Lifestyle changes make most renters want to own a home

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Although non-homeowners were less optimistic last quarter about it being a good time to buy, an overwhelming majority report they do want to own a home in the future, according to the National Association of Realtors.

Despite rising rental costs, lifestyle changes among non-homeowners, such as getting married, starting a family or retiring, in addition to financial situation improvements, are factors outweighing rent increases as the main motivators for deciding to buy a home.

In 2017, around three-quarters of non-homeowners claimed they eventually want to own a house. However, a bigger homebuyer pool could further threaten the housing market which is already plagued by strong demand and little inventory, making it critical for the nation to start seeing some growth in the new and existing home supply.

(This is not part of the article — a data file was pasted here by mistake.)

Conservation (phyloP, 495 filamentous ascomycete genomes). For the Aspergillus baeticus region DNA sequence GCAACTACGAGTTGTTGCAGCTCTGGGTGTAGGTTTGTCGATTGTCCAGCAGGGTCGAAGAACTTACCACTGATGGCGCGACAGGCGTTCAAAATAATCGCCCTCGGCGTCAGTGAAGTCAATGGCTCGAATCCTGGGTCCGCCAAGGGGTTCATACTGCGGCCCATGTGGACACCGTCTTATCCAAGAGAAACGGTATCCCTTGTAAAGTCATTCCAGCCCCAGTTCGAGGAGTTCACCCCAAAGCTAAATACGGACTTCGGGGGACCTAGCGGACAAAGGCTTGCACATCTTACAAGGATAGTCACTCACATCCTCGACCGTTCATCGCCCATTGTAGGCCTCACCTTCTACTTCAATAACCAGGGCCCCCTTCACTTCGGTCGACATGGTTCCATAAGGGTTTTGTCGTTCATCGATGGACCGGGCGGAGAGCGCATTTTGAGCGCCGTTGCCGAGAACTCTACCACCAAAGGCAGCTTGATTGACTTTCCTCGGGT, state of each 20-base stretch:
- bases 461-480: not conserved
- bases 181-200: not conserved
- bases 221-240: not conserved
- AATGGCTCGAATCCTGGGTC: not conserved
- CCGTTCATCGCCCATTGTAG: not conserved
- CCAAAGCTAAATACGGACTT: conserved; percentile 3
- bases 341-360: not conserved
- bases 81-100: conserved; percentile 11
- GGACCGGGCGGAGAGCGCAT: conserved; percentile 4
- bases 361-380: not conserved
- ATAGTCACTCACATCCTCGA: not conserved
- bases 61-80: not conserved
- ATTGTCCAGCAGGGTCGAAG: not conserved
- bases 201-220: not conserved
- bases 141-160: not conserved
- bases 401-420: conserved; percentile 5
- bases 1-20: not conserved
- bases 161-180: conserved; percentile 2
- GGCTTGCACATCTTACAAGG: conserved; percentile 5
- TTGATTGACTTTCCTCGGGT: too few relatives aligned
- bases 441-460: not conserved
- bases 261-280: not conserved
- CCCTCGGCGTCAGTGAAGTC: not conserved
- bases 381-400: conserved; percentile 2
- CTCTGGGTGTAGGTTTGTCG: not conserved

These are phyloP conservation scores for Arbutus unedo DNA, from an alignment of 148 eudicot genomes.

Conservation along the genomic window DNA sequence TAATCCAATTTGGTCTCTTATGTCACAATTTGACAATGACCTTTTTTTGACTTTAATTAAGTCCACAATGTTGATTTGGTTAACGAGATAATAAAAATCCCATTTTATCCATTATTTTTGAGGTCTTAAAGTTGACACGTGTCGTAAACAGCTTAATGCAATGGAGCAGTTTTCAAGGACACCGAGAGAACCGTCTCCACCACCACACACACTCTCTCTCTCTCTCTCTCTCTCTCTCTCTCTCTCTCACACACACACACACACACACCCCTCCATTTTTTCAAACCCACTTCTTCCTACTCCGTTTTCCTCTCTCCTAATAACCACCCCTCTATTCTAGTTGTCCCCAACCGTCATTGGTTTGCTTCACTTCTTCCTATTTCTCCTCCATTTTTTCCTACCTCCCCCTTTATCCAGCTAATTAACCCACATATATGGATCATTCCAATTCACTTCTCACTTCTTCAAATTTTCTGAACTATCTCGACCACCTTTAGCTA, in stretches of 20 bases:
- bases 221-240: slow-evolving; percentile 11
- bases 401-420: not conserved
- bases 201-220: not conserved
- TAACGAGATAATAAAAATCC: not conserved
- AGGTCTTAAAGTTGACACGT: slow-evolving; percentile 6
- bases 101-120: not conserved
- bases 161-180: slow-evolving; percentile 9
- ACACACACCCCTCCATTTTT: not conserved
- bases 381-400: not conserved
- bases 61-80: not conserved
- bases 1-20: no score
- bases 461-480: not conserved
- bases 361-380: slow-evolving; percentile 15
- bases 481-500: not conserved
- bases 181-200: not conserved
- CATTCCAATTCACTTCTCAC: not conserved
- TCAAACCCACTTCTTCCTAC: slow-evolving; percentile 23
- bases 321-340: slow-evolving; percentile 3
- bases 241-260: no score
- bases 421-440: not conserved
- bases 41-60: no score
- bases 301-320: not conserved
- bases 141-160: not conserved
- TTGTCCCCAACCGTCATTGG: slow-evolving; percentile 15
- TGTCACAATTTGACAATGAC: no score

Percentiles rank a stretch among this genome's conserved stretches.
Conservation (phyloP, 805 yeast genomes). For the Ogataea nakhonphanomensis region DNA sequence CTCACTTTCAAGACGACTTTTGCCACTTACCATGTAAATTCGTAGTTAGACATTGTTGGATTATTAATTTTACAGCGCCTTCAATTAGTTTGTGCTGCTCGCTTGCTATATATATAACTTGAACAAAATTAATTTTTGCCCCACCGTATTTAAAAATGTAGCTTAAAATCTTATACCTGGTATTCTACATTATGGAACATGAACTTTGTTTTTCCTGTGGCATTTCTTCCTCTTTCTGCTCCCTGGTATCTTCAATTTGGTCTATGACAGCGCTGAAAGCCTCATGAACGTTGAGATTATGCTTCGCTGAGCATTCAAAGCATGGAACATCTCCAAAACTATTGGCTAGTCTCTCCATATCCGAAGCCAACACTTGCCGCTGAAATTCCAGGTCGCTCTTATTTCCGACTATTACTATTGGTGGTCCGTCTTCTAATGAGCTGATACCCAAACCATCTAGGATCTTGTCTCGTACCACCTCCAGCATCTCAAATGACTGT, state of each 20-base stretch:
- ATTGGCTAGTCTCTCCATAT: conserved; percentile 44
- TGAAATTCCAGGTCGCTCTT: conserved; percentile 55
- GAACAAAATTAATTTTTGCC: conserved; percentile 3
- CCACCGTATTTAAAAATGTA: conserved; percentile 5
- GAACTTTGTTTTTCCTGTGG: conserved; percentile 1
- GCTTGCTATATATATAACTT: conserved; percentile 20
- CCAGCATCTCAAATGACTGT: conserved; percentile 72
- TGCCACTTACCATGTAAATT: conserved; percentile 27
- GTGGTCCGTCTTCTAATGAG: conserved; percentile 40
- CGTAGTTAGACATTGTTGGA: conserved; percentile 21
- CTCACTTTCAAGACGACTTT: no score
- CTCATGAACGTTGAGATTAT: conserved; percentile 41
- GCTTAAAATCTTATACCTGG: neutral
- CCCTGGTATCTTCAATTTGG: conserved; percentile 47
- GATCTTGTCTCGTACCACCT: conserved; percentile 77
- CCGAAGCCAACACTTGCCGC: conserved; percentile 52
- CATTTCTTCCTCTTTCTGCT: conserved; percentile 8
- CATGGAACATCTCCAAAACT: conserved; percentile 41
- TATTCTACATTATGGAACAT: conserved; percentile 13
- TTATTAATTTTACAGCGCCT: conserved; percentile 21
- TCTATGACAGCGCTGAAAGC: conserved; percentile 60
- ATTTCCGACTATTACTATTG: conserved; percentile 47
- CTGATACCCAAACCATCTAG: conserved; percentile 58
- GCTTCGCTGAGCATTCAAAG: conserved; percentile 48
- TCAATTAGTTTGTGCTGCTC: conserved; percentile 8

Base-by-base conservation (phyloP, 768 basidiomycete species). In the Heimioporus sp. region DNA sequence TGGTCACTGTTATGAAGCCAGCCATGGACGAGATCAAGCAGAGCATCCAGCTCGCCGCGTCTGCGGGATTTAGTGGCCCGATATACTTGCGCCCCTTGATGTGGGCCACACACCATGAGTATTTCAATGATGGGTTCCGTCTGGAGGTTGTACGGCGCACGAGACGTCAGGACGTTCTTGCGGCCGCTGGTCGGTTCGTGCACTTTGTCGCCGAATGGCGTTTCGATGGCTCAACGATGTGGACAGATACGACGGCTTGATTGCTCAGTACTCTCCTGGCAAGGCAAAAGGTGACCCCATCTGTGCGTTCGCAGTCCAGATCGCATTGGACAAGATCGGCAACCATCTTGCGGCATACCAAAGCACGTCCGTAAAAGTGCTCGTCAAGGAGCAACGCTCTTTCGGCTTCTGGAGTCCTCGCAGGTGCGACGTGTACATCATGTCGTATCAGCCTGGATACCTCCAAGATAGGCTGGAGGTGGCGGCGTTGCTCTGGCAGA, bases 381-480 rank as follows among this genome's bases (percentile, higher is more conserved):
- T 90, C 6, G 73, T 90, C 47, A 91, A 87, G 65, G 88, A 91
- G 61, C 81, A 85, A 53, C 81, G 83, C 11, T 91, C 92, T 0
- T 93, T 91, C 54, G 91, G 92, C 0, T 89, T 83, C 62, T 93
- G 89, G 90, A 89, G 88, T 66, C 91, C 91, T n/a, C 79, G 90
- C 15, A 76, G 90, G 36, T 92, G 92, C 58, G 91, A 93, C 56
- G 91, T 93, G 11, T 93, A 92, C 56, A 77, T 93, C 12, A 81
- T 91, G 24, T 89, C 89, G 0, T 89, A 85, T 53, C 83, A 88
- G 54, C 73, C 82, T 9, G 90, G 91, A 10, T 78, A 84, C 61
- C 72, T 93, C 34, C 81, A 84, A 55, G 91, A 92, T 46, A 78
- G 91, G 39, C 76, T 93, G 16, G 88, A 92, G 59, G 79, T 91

"A tug-of-war continues to take place in many markets throughout the country, where consistently solid job creation is fueling demand, but the lack of supply is creating affordability constraints that are ultimately pulling aspiring buyers further away from owning," Lawrence YUN, NAR chief economist, said in a press release.

"These extremely frustrating conditions continue to be most apparent at the lower end of the market, which is why the overall share of first-time buyers remains well below where it should be given the strength of the job market and economy," he continued.

If rent continues to increase, about 42% of renters said they would resign their lease, and 25% said they would move to a cheaper rental. And though higher rental costs may push some renters to become homeowners, extreme shortages in housing supply continue to put upward pressure on home prices, lowering optimism for non-homeowners who ultimately wish to own homes.

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Purchasing power Housing inventory Home prices Housing market Real estate NAR